FOUR. They will still sleep with their favorite childhood stuffed animal and then hide it when their friends come over which is just the cutest most heart-melting thing you could see from these strange people who most of the time seem tough and hard and perfectly disinterested in anything sentimental. I have more than one teen still sleeping with their childhood stuffie, and it twists my heart every time I see it. I got permission from one of them to post this picture.
FIVE. Seventh grade is literally the worst. Whoever invented it should be punished. At the end of sixth grade they should all be granted a hibernation that lasts until about the second quarter of eighth grade, and then they can reemerge. For the sake of them. And us. And world peace.
SIX. They eat an astonishing amount of food and your grocery bill will become the first priority on your budget as you strive to provide a constant flow of generous meals, hearty snacks, and midnight munching. Teach them to like eggs and Ramen because those things will become staples when you are scraping for pennies for the ninth trip to the grocery each month. Don’t be fooled into thinking this is just the teenage boys. Oh no, the girls are equally capable of becoming human garbage disposals, and you’ll just stare at them and wonder where on their bony little bodies they are hiding it.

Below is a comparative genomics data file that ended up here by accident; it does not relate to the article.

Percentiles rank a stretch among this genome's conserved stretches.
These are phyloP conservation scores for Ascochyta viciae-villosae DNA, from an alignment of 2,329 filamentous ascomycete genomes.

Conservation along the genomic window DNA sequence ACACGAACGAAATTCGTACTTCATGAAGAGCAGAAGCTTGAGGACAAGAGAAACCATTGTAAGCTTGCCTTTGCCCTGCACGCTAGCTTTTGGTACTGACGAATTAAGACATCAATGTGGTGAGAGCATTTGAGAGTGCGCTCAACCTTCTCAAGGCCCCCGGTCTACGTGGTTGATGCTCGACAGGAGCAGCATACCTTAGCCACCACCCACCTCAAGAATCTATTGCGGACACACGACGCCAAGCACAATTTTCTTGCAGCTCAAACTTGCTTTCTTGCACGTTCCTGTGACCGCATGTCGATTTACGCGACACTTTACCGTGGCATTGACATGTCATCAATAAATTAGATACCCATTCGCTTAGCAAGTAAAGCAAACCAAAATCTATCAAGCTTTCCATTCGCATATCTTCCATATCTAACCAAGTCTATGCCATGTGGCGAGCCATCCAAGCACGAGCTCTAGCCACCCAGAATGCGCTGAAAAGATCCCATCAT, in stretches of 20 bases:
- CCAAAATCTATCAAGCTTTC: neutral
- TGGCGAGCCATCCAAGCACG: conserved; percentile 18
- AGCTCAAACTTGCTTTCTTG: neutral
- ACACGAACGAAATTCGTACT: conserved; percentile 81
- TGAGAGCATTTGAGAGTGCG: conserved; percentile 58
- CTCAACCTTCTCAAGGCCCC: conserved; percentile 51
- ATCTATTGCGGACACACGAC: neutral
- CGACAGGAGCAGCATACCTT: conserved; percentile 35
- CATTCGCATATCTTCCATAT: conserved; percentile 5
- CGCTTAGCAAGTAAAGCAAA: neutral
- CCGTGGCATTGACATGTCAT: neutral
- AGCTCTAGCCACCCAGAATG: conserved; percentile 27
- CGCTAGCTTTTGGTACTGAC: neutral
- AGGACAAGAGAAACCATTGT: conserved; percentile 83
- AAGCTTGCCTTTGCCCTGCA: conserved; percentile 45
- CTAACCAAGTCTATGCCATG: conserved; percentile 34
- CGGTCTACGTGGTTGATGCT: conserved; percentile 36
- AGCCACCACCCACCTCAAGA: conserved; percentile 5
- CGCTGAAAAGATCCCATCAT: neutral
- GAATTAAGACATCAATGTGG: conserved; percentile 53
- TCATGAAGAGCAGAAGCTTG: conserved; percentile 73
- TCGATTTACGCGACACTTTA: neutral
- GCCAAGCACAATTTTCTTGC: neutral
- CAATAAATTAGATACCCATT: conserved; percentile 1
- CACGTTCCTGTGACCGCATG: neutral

SEVEN. It is a wonderful thing when your children start driving on their own and can A) go do things for you, and B) take themselves to their events. From picking up dinner to taking another sibling to their practice to picking up a gallon of milk for the fourth time that week, you will savor the ability to simply stay in your slippers and actually read a book or something because you don’t have to live behind the wheel of your minivan anymore. Life-changing.
EIGHT. Teenagers are the most interesting species on the planet. Their physical bodies transform frequently, they start having their own soapboxes and quests, they sometimes give you a fake hug and other times want to snuggle like a four year old, and they walk around making strange noises and generally being confusing. However, they will become like a really cool friend and they will still say “I love you” every time before they hang up the phone with you, and you will be proud of seeing them do all the adult things only maybe on a smaller scale because let’s not get too ahead of ourselves. Baby steps. They were just newborns like, yesterday!